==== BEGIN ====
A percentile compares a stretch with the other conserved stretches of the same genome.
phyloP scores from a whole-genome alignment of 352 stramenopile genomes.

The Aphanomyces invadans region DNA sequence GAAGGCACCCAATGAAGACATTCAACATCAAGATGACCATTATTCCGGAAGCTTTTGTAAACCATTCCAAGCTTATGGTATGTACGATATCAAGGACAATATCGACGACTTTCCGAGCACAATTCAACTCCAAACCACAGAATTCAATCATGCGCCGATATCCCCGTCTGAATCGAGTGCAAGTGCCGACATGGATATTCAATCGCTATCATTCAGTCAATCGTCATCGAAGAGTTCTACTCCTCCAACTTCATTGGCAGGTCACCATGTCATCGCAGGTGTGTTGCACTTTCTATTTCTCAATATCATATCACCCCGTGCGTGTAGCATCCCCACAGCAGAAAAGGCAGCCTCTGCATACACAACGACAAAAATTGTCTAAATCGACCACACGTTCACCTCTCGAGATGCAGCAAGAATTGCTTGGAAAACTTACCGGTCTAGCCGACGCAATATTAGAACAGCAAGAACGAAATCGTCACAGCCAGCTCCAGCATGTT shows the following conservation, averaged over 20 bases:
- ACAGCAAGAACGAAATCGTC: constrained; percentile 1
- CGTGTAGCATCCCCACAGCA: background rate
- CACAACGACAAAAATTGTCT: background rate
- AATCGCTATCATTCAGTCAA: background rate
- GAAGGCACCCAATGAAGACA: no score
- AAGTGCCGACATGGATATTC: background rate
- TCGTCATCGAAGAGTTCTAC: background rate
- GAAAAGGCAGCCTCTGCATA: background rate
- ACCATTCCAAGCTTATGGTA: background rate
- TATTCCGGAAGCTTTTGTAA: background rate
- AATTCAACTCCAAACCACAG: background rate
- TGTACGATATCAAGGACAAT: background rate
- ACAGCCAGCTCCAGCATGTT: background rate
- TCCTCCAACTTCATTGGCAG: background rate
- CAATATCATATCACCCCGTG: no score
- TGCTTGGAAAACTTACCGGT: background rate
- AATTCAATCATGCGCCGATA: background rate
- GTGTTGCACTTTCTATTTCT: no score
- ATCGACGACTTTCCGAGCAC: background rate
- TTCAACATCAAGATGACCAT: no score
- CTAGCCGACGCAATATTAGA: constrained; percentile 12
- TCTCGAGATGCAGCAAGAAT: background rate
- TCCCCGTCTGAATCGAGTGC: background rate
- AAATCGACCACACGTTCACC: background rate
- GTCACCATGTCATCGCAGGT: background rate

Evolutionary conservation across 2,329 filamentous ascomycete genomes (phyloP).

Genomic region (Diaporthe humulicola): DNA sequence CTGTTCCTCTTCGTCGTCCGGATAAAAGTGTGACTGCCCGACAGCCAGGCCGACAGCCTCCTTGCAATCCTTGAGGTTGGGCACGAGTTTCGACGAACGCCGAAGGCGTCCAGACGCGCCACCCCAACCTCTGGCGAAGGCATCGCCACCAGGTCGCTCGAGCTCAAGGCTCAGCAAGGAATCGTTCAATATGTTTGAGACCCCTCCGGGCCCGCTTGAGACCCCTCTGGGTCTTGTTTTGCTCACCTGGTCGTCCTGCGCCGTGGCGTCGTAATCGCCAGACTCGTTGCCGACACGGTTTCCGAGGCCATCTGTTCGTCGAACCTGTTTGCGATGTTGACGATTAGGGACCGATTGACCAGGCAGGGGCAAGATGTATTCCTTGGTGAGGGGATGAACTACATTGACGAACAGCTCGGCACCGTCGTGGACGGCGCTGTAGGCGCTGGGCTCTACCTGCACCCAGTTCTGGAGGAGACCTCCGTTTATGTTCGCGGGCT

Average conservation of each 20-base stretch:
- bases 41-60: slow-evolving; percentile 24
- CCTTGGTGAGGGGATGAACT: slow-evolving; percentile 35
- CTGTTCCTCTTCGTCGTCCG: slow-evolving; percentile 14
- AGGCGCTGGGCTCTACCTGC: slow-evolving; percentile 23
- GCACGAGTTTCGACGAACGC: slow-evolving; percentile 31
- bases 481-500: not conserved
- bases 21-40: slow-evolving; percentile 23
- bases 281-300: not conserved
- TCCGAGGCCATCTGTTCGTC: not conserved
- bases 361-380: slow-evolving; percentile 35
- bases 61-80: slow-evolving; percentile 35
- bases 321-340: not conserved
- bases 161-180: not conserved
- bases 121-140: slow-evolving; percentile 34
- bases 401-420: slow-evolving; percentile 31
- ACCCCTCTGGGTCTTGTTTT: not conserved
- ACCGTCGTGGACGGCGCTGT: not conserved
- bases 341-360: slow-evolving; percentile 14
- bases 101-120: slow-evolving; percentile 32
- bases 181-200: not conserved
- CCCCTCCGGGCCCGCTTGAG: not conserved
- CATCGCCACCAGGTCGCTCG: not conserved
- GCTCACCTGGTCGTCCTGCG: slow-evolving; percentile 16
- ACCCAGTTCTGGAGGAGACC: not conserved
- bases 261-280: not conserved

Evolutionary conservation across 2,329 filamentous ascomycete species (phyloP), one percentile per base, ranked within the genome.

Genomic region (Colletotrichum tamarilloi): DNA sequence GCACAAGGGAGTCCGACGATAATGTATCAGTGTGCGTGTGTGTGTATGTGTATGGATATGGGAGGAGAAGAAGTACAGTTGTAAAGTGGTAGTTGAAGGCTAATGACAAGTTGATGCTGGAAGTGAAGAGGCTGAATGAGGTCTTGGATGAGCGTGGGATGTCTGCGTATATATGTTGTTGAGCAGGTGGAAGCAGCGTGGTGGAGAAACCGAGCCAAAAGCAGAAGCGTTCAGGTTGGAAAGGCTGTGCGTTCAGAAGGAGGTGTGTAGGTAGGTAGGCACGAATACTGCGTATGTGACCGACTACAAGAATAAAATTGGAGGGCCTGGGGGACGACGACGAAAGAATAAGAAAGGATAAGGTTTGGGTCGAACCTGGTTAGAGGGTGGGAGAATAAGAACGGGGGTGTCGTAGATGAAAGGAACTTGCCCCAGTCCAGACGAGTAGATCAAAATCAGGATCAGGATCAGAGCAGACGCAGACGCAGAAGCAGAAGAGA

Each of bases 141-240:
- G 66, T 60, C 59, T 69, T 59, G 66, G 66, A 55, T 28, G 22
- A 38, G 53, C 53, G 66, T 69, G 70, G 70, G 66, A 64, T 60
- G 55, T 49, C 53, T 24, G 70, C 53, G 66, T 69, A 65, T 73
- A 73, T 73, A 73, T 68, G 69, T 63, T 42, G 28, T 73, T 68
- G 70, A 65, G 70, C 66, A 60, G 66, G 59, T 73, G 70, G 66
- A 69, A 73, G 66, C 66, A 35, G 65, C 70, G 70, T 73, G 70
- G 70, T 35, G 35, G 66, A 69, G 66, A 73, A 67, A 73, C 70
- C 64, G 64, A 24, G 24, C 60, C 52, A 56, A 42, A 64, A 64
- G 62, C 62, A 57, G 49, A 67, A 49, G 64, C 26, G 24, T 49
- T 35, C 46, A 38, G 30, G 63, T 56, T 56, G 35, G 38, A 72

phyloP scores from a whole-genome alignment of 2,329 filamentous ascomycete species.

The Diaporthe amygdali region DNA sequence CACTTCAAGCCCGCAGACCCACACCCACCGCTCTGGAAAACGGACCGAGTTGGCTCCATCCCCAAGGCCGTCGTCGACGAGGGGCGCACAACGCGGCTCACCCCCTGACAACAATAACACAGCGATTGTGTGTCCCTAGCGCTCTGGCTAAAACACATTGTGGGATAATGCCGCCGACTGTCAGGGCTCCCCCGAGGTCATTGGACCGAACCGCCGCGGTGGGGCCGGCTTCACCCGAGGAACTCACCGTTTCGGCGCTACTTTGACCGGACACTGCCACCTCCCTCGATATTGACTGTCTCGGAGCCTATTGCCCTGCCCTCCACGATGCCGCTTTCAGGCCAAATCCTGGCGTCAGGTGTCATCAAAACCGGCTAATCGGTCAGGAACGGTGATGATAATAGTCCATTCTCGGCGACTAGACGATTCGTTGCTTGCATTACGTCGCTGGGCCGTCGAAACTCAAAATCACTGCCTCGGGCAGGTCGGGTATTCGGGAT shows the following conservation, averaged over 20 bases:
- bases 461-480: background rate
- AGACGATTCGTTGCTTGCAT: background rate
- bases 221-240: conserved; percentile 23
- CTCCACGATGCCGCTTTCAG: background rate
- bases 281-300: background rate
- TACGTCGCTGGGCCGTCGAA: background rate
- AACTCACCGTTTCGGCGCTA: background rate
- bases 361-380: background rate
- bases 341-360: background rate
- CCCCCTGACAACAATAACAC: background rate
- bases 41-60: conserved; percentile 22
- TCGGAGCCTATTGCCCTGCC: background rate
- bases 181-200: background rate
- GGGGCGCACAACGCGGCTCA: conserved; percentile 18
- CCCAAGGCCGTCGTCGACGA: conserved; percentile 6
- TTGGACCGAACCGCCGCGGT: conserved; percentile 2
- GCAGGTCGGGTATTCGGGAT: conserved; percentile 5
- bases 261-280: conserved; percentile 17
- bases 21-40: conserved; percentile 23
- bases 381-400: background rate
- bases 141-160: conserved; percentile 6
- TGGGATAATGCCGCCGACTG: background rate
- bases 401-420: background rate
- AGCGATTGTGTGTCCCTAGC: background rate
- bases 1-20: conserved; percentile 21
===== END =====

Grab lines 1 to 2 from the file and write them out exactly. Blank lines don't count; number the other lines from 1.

A percentile compares a stretch with the other conserved stretches of the same genome.
phyloP scores from a whole-genome alignment of 352 stramenopile genomes.